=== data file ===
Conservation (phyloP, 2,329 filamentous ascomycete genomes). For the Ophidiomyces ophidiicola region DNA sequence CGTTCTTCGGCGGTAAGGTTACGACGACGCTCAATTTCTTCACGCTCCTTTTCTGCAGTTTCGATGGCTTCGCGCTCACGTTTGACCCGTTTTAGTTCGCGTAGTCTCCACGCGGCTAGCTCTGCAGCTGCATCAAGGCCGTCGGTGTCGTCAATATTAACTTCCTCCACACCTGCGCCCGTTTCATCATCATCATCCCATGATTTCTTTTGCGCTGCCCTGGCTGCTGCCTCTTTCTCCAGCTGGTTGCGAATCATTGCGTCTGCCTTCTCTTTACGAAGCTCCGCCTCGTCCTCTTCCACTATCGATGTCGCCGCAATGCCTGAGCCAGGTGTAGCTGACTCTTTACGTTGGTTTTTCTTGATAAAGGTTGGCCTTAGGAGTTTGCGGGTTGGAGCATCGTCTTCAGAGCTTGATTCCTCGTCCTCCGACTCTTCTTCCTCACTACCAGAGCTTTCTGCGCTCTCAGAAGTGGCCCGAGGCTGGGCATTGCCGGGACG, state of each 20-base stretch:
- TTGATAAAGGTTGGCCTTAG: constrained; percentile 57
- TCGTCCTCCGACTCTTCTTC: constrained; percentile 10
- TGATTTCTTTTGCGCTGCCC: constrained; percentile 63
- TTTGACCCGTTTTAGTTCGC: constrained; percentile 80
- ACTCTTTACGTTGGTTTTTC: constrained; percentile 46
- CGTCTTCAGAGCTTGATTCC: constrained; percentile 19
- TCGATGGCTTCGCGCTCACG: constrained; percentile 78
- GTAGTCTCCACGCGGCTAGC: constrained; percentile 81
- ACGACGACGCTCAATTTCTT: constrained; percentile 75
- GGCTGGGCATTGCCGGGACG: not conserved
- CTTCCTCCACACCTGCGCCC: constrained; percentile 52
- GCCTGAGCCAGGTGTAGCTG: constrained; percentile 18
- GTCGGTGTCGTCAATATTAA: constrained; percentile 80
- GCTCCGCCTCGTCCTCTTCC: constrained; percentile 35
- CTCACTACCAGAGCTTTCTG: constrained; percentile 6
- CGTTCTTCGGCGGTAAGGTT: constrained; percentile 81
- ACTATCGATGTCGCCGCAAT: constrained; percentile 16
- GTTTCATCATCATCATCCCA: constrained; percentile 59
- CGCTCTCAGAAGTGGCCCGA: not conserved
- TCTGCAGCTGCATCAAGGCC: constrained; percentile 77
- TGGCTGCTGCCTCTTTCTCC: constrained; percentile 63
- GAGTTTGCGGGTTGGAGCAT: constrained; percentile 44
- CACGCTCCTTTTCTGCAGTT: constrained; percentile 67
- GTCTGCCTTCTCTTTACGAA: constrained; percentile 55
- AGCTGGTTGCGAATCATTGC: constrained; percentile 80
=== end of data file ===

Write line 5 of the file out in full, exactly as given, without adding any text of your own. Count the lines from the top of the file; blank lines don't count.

- TTTGACCCGTTTTAGTTCGC: constrained; percentile 80